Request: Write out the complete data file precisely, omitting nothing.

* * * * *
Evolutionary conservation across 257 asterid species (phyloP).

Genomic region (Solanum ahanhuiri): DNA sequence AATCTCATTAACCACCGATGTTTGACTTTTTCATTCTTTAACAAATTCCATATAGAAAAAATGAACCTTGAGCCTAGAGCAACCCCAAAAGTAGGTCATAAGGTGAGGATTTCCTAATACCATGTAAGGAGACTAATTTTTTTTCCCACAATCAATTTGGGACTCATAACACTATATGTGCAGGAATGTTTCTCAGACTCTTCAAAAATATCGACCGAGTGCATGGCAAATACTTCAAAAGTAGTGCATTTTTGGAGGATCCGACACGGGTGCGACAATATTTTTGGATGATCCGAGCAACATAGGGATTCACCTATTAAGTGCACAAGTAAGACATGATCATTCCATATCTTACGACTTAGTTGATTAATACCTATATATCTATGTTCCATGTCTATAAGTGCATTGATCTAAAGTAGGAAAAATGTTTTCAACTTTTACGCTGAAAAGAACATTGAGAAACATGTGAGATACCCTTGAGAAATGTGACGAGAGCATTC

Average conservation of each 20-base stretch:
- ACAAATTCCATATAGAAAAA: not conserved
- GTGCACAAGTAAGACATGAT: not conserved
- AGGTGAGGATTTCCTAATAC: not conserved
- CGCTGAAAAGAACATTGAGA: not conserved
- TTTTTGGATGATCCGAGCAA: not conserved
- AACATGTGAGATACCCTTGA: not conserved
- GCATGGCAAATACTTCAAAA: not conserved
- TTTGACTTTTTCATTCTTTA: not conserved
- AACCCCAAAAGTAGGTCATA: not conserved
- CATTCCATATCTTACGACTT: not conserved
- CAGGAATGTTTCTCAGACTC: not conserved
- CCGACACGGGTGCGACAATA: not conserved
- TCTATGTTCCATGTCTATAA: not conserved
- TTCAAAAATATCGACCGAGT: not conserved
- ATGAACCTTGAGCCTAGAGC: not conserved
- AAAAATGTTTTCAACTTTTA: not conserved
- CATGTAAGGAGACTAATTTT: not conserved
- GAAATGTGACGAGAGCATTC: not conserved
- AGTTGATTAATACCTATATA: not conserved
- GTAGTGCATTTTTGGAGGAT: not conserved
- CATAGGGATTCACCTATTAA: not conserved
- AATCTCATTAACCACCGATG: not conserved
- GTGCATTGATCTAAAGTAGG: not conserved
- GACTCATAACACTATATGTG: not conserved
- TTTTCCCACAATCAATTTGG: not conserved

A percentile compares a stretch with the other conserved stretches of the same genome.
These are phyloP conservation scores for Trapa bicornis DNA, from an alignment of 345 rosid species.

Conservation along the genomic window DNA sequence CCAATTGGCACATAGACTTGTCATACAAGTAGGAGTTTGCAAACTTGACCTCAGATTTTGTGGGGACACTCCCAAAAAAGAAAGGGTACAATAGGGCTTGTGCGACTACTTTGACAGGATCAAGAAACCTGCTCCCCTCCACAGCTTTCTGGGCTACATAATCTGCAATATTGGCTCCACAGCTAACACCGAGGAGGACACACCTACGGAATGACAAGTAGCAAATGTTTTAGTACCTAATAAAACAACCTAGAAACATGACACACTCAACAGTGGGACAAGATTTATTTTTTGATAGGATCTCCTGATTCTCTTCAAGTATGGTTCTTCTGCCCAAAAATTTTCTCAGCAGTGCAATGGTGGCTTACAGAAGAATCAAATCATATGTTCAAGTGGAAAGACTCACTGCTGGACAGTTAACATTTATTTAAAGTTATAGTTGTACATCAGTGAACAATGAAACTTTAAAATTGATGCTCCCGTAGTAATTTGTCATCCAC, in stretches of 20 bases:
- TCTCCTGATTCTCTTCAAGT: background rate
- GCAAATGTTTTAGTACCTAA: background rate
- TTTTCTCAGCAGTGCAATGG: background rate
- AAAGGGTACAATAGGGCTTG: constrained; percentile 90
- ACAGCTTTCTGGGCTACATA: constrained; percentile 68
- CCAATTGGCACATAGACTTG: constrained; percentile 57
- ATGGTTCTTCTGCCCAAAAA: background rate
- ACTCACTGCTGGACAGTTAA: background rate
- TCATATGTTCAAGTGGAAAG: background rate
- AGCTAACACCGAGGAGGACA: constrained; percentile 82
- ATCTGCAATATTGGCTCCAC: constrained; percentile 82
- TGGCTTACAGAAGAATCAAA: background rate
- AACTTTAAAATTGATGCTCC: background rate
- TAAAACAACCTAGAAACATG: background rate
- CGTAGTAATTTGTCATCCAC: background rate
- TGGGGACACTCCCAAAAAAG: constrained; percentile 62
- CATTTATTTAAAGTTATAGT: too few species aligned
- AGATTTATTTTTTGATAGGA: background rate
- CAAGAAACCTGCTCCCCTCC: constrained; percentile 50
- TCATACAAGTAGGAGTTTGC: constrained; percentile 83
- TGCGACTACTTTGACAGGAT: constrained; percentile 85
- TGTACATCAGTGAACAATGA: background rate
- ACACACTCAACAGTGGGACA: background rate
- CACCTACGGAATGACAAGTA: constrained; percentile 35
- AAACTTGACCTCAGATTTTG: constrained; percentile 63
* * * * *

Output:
Evolutionary conservation across 257 asterid species (phyloP).

Genomic region (Solanum ahanhuiri): DNA sequence AATCTCATTAACCACCGATGTTTGACTTTTTCATTCTTTAACAAATTCCATATAGAAAAAATGAACCTTGAGCCTAGAGCAACCCCAAAAGTAGGTCATAAGGTGAGGATTTCCTAATACCATGTAAGGAGACTAATTTTTTTTCCCACAATCAATTTGGGACTCATAACACTATATGTGCAGGAATGTTTCTCAGACTCTTCAAAAATATCGACCGAGTGCATGGCAAATACTTCAAAAGTAGTGCATTTTTGGAGGATCCGACACGGGTGCGACAATATTTTTGGATGATCCGAGCAACATAGGGATTCACCTATTAAGTGCACAAGTAAGACATGATCATTCCATATCTTACGACTTAGTTGATTAATACCTATATATCTATGTTCCATGTCTATAAGTGCATTGATCTAAAGTAGGAAAAATGTTTTCAACTTTTACGCTGAAAAGAACATTGAGAAACATGTGAGATACCCTTGAGAAATGTGACGAGAGCATTC

Average conservation of each 20-base stretch:
- ACAAATTCCATATAGAAAAA: not conserved
- GTGCACAAGTAAGACATGAT: not conserved
- AGGTGAGGATTTCCTAATAC: not conserved
- CGCTGAAAAGAACATTGAGA: not conserved
- TTTTTGGATGATCCGAGCAA: not conserved
- AACATGTGAGATACCCTTGA: not conserved
- GCATGGCAAATACTTCAAAA: not conserved
- TTTGACTTTTTCATTCTTTA: not conserved
- AACCCCAAAAGTAGGTCATA: not conserved
- CATTCCATATCTTACGACTT: not conserved
- CAGGAATGTTTCTCAGACTC: not conserved
- CCGACACGGGTGCGACAATA: not conserved
- TCTATGTTCCATGTCTATAA: not conserved
- TTCAAAAATATCGACCGAGT: not conserved
- ATGAACCTTGAGCCTAGAGC: not conserved
- AAAAATGTTTTCAACTTTTA: not conserved
- CATGTAAGGAGACTAATTTT: not conserved
- GAAATGTGACGAGAGCATTC: not conserved
- AGTTGATTAATACCTATATA: not conserved
- GTAGTGCATTTTTGGAGGAT: not conserved
- CATAGGGATTCACCTATTAA: not conserved
- AATCTCATTAACCACCGATG: not conserved
- GTGCATTGATCTAAAGTAGG: not conserved
- GACTCATAACACTATATGTG: not conserved
- TTTTCCCACAATCAATTTGG: not conserved

A percentile compares a stretch with the other conserved stretches of the same genome.
These are phyloP conservation scores for Trapa bicornis DNA, from an alignment of 345 rosid species.

Conservation along the genomic window DNA sequence CCAATTGGCACATAGACTTGTCATACAAGTAGGAGTTTGCAAACTTGACCTCAGATTTTGTGGGGACACTCCCAAAAAAGAAAGGGTACAATAGGGCTTGTGCGACTACTTTGACAGGATCAAGAAACCTGCTCCCCTCCACAGCTTTCTGGGCTACATAATCTGCAATATTGGCTCCACAGCTAACACCGAGGAGGACACACCTACGGAATGACAAGTAGCAAATGTTTTAGTACCTAATAAAACAACCTAGAAACATGACACACTCAACAGTGGGACAAGATTTATTTTTTGATAGGATCTCCTGATTCTCTTCAAGTATGGTTCTTCTGCCCAAAAATTTTCTCAGCAGTGCAATGGTGGCTTACAGAAGAATCAAATCATATGTTCAAGTGGAAAGACTCACTGCTGGACAGTTAACATTTATTTAAAGTTATAGTTGTACATCAGTGAACAATGAAACTTTAAAATTGATGCTCCCGTAGTAATTTGTCATCCAC, in stretches of 20 bases:
- TCTCCTGATTCTCTTCAAGT: background rate
- GCAAATGTTTTAGTACCTAA: background rate
- TTTTCTCAGCAGTGCAATGG: background rate
- AAAGGGTACAATAGGGCTTG: constrained; percentile 90
- ACAGCTTTCTGGGCTACATA: constrained; percentile 68
- CCAATTGGCACATAGACTTG: constrained; percentile 57
- ATGGTTCTTCTGCCCAAAAA: background rate
- ACTCACTGCTGGACAGTTAA: background rate
- TCATATGTTCAAGTGGAAAG: background rate
- AGCTAACACCGAGGAGGACA: constrained; percentile 82
- ATCTGCAATATTGGCTCCAC: constrained; percentile 82
- TGGCTTACAGAAGAATCAAA: background rate
- AACTTTAAAATTGATGCTCC: background rate
- TAAAACAACCTAGAAACATG: background rate
- CGTAGTAATTTGTCATCCAC: background rate
- TGGGGACACTCCCAAAAAAG: constrained; percentile 62
- CATTTATTTAAAGTTATAGT: too few species aligned
- AGATTTATTTTTTGATAGGA: background rate
- CAAGAAACCTGCTCCCCTCC: constrained; percentile 50
- TCATACAAGTAGGAGTTTGC: constrained; percentile 83
- TGCGACTACTTTGACAGGAT: constrained; percentile 85
- TGTACATCAGTGAACAATGA: background rate
- ACACACTCAACAGTGGGACA: background rate
- CACCTACGGAATGACAAGTA: constrained; percentile 35
- AAACTTGACCTCAGATTTTG: constrained; percentile 63